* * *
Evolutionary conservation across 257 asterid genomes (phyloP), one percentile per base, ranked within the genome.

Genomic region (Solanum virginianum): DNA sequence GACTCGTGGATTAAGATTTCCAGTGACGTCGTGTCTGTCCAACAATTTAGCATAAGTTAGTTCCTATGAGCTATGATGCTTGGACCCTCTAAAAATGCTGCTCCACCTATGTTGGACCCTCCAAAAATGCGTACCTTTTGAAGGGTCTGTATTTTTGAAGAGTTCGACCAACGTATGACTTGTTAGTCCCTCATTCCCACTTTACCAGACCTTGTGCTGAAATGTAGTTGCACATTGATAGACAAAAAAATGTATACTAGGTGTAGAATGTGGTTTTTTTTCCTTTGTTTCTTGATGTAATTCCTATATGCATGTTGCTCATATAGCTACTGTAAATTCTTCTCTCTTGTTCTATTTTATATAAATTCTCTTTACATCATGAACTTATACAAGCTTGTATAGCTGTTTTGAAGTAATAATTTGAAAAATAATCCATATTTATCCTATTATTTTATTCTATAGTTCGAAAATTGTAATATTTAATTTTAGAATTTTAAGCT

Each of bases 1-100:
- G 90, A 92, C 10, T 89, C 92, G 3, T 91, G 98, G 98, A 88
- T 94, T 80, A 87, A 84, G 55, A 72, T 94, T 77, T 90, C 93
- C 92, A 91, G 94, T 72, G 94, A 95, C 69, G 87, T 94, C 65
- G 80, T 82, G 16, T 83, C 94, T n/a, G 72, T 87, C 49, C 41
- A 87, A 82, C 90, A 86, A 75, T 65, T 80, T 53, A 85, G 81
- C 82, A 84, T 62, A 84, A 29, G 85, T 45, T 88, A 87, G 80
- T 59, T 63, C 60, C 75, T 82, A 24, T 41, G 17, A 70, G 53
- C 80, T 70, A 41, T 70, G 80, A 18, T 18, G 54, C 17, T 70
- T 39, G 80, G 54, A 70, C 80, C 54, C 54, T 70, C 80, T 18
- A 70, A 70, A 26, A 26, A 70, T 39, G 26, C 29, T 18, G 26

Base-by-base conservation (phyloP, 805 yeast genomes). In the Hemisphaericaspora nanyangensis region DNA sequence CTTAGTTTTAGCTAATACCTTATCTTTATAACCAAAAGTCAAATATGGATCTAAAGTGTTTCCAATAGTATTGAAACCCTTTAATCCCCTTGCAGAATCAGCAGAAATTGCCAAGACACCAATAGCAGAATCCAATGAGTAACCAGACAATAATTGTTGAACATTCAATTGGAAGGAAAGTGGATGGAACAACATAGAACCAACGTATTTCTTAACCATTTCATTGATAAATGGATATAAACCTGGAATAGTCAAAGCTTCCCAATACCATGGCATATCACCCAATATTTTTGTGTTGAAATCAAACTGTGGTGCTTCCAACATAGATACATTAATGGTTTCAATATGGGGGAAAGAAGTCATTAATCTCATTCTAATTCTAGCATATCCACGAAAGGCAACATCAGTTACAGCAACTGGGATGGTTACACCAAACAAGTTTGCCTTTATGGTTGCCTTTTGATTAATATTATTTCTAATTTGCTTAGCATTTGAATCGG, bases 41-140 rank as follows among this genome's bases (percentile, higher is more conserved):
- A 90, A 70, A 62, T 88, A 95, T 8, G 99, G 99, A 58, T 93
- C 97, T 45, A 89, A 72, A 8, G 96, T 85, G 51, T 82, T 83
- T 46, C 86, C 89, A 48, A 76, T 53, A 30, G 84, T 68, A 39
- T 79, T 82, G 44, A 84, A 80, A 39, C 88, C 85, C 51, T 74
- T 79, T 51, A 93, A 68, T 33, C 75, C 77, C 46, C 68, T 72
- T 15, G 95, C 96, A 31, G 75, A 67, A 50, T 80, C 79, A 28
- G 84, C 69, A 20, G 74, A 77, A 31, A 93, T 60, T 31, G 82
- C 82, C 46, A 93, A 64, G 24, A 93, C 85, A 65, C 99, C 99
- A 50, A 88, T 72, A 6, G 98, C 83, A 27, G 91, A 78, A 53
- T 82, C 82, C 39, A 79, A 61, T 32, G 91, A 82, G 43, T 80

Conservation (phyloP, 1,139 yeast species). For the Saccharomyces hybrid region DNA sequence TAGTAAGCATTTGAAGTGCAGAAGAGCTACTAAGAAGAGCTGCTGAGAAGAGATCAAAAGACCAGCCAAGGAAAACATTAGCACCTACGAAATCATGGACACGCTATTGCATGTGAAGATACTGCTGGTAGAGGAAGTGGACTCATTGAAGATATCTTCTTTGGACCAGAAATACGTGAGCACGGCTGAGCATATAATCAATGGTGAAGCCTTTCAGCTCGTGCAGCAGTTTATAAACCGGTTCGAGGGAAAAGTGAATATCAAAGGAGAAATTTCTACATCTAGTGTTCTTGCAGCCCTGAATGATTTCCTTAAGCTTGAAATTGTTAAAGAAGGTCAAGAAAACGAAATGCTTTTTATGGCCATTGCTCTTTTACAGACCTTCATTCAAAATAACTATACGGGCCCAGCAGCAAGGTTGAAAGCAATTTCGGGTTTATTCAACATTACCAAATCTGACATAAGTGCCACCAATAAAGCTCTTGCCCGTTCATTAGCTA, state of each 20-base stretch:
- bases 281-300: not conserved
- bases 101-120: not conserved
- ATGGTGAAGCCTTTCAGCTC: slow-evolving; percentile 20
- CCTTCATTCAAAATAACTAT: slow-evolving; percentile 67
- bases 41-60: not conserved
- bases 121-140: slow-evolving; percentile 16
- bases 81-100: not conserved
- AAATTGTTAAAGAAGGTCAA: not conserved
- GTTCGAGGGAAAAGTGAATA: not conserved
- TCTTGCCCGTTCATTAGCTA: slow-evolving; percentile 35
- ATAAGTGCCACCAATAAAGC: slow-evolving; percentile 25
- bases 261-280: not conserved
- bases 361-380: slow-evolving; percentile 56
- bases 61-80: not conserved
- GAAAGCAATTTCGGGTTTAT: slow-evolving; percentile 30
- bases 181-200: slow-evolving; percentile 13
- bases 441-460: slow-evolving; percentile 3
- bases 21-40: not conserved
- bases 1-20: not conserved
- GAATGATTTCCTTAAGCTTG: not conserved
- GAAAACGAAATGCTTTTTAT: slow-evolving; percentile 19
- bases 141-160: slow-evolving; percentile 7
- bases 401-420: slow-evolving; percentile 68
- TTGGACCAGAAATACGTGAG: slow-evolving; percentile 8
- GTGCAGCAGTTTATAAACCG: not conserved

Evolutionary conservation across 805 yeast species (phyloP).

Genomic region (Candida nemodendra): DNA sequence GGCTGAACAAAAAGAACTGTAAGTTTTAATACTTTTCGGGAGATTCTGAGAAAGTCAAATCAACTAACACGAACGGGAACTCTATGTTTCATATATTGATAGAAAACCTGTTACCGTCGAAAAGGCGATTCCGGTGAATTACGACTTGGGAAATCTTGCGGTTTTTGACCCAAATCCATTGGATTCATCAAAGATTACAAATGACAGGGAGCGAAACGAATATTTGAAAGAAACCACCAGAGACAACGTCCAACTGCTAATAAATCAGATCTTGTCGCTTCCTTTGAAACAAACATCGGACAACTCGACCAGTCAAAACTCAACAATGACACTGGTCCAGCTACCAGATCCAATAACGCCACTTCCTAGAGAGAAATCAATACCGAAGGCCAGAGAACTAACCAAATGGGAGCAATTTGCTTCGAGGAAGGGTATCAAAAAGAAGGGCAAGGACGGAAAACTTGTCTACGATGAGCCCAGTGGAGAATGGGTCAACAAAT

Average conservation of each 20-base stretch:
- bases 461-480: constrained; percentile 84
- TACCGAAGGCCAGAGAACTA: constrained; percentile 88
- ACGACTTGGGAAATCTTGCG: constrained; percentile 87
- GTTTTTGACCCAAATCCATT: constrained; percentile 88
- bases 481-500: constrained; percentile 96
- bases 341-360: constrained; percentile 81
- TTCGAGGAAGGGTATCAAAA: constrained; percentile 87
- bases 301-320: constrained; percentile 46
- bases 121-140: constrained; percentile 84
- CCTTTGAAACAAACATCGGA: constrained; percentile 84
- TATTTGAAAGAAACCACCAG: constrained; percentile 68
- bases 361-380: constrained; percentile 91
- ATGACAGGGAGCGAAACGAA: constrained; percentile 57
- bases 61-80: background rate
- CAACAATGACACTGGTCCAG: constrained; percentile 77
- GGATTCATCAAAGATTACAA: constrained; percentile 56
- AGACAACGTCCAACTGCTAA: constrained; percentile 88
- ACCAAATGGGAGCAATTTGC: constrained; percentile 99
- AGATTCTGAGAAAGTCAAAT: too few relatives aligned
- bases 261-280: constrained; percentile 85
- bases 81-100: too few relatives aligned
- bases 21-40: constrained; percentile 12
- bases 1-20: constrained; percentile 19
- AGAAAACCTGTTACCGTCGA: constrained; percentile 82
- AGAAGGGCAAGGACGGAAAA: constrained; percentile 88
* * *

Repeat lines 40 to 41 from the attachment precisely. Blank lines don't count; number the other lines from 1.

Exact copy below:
- GAAAGCAATTTCGGGTTTAT: slow-evolving; percentile 30
- bases 181-200: slow-evolving; percentile 13